Hazelwood School District v. Kuhlmeier was a lost fight for the First Amendment rights in schools. When a couple of school journalists’ articles were blocked by the principal of Hazelwood East High School, the students decided that they needed to take their case to the courts. One of the articles was a story about
The appeals court decision came almost 40 years to the day after the Supreme Court decision in Engel v. Vitale. In that case, the court ruled it unconstitutional for public schools to allow prayer, even though the prayer was non-denominational and students were allowed abstain from the exercise. When
Case number 2: McCollum v. Board of Education, 333 U.S. 203 (1948), this was a United States Supreme Court case dealing with separation of church and state. This case was argued at the United States Supreme Court to the power of a state to use tax money to support public schools to provide religious instruction.
Abington School District v. Schempp is a 1963 Supreme Court Case that challenged religious prayer and teachings in Pennsylvania public schools. The Pennsylvania law made it a requirement for schools in all districts to read from the Bible (at least 10 verses) every day before class began. There was also a clause included in the state action that allowed for any child to be excused from the reading with specific permission from their parent or guardian. The question that this case asks is if it is unconstitutional for public schools to mandate children to partake in Bible teachings and practices before classes began. The reason this case was heard in front of the Supreme court is because the Abington School District wanted to reverse an earlier decision by a district court. The district court decided in favor of the Schempp family and found that forced prayer in public schools, even with an opt out clause, still violates the Constitution under the First and Fourteenth Amendments. Once the case was heard in front of the United States Supreme Court, eight out of the nine justices agreed with the previous district court’s ruling and found that prayer in public schools is unconstitutional.
The prayer was, “Almighty God, we acknowledge our dependence upon Thee, and beg Thy blessings upon us, our teachers, and our country” (Oyez 1). The state of New York approved the prayer, and the prayer was nondenominational. Children whose parents did not want them to recite the prayer did not have to participate, and were excused; reciting the prayer was voluntary. Therefore, the prayer was not mandatory and was supposed to serve as a purpose of moral education only for those who wanted to acknowledge God as the source of all blessings. However, New York Lawyers argued that the prayer offended the Establishment Clause, suggesting that the state of New York was officially approving a religion by approving the prayer. This action eventually led to the Supreme Court ruling the prayer as unconstitutional. With the success of ruling Engel v. Vitale unconstitutional, the case set a precedent for many more court cases in which the Supreme Court used the Establishment Clause as a jurisdiction for removing religious practices in public schools.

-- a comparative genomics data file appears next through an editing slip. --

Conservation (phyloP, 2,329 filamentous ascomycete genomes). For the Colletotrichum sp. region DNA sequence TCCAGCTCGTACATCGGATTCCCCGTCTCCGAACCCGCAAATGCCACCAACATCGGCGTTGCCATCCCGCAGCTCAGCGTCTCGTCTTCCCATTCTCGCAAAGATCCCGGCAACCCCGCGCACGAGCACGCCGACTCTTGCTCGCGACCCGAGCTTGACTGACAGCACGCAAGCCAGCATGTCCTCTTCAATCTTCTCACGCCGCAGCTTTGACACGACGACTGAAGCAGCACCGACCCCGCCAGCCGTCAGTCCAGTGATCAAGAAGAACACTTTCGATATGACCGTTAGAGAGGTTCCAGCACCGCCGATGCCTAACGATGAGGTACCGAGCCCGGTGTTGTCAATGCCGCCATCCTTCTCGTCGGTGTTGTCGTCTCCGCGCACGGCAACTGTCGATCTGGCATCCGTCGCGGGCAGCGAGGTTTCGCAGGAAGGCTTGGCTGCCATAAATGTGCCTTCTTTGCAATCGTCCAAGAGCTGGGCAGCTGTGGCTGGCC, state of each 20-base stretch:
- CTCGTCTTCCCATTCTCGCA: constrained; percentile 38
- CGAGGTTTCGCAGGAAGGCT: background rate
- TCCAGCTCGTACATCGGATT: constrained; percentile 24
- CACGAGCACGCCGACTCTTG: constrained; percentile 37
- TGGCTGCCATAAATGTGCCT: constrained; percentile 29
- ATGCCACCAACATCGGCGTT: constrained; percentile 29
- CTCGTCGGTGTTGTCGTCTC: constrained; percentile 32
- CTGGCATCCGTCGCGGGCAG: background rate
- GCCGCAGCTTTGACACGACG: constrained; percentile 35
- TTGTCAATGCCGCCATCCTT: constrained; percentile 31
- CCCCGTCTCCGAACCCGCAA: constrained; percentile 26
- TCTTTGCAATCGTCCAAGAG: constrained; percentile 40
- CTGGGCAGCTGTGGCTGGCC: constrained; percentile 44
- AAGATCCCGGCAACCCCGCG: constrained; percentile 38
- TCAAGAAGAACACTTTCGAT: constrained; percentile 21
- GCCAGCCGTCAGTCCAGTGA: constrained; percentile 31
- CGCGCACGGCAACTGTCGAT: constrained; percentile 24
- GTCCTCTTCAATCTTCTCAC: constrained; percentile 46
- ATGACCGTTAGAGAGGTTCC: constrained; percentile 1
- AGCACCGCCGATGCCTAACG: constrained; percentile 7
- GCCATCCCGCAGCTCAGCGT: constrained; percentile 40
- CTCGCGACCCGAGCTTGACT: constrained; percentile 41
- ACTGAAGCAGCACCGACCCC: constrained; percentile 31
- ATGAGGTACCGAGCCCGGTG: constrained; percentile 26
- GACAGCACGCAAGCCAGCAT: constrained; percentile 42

U.S. Supreme Court Case number three was Engel vs. Vitale 370 U.S. 421 1962. The petitioners were the parents of ten pupils in the New York public school district. The parents argued that the prayer mandated by the school was contrary to the beliefs, religions, or religious practices of both themselves and their children. These parents challenged the constitutionality of both the state law authorizing the School District to direct the use of prayer in public schools, and the School District ordering the citation of this prayer by the students.
Citation: Hazelwood School District v. Kuhlmeier. United States Court of Appeals, Eight Circuit, 1986 795 F2.d 1368, cert. granted, Supreme Court of the United States, Eighth Circuit, 484 U.S. 260 (1988)
The issue of school prayer is not one of religious freedom, as it is already legal for children to pray in school, either individually or in groups. Since the Engel decision in 1962, religious advocates have been assailing the Supreme Court for "taking God out of the classroom." In an effort to reverse this trend, conservative religious groups have been fighting for the passage of a school prayer amendment to gain greater leeway for religious activities in schools.